Unlike other pests, Drosophila suzukii has a wide range of potential hosts


Capital Press

In the winter of 1987, the Russian wheat aphid dominated talk at Northwest wheat conferences.

Crop losses approaching 40 percent had been reported in Texas and Oklahoma, and Northwest growers braced for the worst.

"It was rolling in from the south," said Russ Karow, head of the Department of Crop and Soil Sciences at Oregon State University. "It was in Texas, and the Plains, and then Idaho. Then it was found in Ontario (Ore.)

"It was going to roll across the countryside wreaking havoc," Karow said.

Fears similar to those that accompanied the Russian wheat aphid today are flaring over the Drosophila suzukii vinegar fly.

Every decade or so a plant disease or pest like the Russian wheat aphid comes along, Karow said. In some cases, pests and diseases have driven crops out of areas.

White rot is slowly moving garlic seed production from Central Oregon: Acreage has dropped from around 3,000 acres in the early 1990s to less than 1,000 today.

Powdery mildew forced hops out of New York state in the 1930s to Oregon and Washington.

In most cases, however, fears subside, and the pests become part of the landscape.

The wheat aphid, for example, is still present in the Northwest, Karow said, but it is not considered a major pest.

"It's like grasshoppers," Karow said. "You have incidents where you get isolated breakouts. But it's not an epidemic."

In less than two years, D. suzukii has spread along the West Coast, from California's Central Valley to British Columbia. In its first full year in California, the pest reduced the state's cherry crop by a third, according to industry estimates.

In Oregon, despite the fact the pest didn't arrive until mid-summer, D. suzukii destroyed upwards of 20 percent of peaches in some Willamette Valley orchards and caused sizable crop losses in blueberries.

Growers and researchers hope the pest's eruption this summer was caused by unique climatic conditions.

But several factors indicate the pest is much more than a minor problem -- and much more destructive than the Russian wheat aphid.

D. suzukii originates in Southeast Asia. It was first identified in the U.S. by University of California researchers, who discovered it in the fall of 2008 in raspberries and strawberries in the Watsonville area of Santa Cruz County.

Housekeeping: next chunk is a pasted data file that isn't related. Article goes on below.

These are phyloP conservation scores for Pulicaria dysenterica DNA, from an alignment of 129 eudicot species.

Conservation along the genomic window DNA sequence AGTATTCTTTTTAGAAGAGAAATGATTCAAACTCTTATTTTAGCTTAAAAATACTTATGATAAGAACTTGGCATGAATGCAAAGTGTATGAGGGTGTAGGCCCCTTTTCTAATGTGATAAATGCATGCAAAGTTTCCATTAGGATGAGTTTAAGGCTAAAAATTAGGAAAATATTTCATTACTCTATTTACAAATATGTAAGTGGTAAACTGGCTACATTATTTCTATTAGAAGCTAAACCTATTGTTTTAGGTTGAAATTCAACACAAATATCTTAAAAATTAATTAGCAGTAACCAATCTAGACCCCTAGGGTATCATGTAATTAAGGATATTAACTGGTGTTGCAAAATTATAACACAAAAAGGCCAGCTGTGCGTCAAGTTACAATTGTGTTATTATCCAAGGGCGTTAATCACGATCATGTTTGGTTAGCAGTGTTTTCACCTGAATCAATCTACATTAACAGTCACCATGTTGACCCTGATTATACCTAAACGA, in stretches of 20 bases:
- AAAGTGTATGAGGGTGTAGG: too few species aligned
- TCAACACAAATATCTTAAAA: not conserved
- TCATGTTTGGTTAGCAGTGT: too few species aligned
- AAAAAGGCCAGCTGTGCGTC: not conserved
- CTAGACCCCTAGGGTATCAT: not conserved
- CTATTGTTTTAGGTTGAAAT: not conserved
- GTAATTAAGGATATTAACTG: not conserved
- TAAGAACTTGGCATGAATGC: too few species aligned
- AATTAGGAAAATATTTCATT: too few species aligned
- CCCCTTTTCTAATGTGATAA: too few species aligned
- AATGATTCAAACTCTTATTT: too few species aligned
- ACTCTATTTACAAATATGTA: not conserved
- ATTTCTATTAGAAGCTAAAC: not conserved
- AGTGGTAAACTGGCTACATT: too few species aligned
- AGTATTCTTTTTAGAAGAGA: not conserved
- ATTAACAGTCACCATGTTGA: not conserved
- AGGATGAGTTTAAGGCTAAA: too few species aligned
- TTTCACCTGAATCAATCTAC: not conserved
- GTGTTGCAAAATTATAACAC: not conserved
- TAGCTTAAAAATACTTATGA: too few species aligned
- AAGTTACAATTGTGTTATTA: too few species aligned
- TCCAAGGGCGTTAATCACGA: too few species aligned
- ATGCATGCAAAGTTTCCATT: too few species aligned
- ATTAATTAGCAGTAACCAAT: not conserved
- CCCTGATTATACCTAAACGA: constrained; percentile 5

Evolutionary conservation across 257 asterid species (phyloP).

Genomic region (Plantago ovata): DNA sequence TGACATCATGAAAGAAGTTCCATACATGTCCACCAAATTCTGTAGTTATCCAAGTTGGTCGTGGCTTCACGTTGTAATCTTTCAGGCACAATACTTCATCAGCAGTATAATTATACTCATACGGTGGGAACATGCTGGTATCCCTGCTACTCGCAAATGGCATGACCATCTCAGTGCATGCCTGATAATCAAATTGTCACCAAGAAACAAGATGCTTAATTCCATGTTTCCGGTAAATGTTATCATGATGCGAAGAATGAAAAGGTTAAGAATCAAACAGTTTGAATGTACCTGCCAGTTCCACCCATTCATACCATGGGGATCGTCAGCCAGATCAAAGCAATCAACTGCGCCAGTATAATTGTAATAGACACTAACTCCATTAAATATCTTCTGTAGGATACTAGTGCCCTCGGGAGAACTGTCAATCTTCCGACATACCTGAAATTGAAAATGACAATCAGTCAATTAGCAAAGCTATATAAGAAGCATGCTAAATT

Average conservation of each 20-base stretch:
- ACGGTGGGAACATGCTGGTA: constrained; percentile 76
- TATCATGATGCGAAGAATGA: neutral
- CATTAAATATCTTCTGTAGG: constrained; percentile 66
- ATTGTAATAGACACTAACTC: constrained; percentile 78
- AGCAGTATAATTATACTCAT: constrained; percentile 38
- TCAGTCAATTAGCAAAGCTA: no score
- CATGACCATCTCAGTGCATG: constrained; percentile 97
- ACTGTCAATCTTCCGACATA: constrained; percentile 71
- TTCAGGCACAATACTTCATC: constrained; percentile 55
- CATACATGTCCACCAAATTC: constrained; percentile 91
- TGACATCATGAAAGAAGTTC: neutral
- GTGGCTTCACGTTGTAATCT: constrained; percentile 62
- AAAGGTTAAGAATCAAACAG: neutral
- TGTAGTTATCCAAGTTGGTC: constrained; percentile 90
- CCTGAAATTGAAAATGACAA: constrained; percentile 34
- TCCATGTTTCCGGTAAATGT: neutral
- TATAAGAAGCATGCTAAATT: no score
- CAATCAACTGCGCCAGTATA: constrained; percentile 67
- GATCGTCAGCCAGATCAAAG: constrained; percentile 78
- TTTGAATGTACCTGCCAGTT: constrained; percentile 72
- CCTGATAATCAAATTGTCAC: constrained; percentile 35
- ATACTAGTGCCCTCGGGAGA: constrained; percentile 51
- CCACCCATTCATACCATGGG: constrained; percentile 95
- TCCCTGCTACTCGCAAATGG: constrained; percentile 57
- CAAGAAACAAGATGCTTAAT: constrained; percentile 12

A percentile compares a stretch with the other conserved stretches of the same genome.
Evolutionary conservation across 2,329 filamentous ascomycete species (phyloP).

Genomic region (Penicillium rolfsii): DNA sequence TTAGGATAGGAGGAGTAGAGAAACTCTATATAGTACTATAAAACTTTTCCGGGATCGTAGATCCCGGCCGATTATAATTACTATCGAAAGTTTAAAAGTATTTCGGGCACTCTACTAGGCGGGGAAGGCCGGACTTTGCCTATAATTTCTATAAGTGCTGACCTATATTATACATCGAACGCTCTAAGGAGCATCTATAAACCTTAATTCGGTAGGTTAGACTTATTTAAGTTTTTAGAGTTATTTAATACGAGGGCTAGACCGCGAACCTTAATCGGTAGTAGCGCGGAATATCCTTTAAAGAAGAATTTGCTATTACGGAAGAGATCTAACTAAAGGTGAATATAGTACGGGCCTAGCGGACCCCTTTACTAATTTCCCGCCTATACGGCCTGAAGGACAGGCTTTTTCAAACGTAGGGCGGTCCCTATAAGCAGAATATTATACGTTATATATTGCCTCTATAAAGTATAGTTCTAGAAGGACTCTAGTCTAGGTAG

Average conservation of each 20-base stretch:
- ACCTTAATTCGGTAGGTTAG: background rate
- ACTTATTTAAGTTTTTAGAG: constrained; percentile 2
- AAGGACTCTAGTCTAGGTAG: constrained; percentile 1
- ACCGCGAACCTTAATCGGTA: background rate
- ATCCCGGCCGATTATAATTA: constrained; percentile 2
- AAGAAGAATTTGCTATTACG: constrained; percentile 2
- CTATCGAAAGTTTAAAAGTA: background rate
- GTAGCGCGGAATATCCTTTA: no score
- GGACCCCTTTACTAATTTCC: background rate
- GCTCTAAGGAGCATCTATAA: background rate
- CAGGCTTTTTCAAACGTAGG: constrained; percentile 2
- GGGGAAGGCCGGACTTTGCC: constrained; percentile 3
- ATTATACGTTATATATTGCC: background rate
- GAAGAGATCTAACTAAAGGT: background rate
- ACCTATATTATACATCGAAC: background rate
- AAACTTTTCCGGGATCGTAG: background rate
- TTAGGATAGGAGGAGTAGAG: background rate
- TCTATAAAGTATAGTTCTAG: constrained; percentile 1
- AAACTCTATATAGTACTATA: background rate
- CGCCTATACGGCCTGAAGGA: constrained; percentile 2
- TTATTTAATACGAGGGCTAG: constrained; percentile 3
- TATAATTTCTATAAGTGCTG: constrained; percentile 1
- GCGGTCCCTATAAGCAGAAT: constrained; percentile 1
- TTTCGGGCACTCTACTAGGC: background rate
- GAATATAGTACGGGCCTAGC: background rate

The pest was immediately considered significant. Unlike most vinegar flies, which lay eggs on damaged and decaying fruit, D. suzukii damages healthy, ripening fruit.

Scientists have learned the pest has as many as 13 generations per year and has multiple hosts, allowing it to flourish throughout a growing season.

"You have all the different fruits ripening through the season," said OSU entomologist Vaughn Walton. "In Oregon, you have some early ripening ones, and then it just continues the whole way through until late in the season. They'll just move from one to the other because they have so many hosts."

Unlike the Russian wheat aphid -- which is not a big concern in its native range -- the spotted wing vinegar fly is an ongoing problem for fruit producers in Asia, Walton said.

The fly can be controlled with most commonly used insecticides, Walton said. But growers say applying multiple pesticide treatments to control the pest is too expensive given today's slim profit margins.

"The challenge with the spotted wing drosophila will be to find a natural enemy that would bring its numbers down," Walton said.

Also concerning scientists is the fact that fresh fruit -- which can carry the fly -- is shipped through a sophisticated network along the West Coast and around the world. The movement provides the fly easy access to new areas, Walton said.

In a matter of weeks this past summer, the fly moved from California -- where researchers found it in June in cherries, raspberries and strawberries -- to Oregon.

By August, the pest's presence in Oregon was widespread, according to Oregon Department of Agriculture entomologist Helmuth Rogg.

Walton identified several similarities and differences between the Russian wheat aphid and D. suzukii. Among the differences is the fact that breeders relatively easily developed wheat varieties resistant to the aphid. Developing resistance in the perennial crops that host D. suzukii, Walton said, will be far more difficult.

Also, unlike the Russian wheat aphid, D. suzukii attacks the end product, not the plant, Walton said.

"With the suzukii, you're actually damaging the product you're going to harvest," Karow said. "That is a whole different ball game as far as the economic impact."

The USDA in recent weeks assigned two scientists full time to the pest. And scientists from University of California-Davis, OSU, Washington State University, Agriculture Canada and the Oregon Department of Agriculture have begun a coordinated effort to research the pest's biology and control factors.

For now, Rogg said, orchardists should remove unpicked fruit from trees and pick up fruit from orchard floors to reduce overwintering habitat.

"Eliminate every potential host," Rogg said. "Keep your orchard clean. That certainly will help cut it down."

Come next spring, Rogg said scientists will closely watch strawberries -- typically the first crop out of the gate -- for signs of the pest.

"We want to be ready," he said.

Staff writer Mitch Lies is based in Salem. E-mail: mlies@capitalpress.com.


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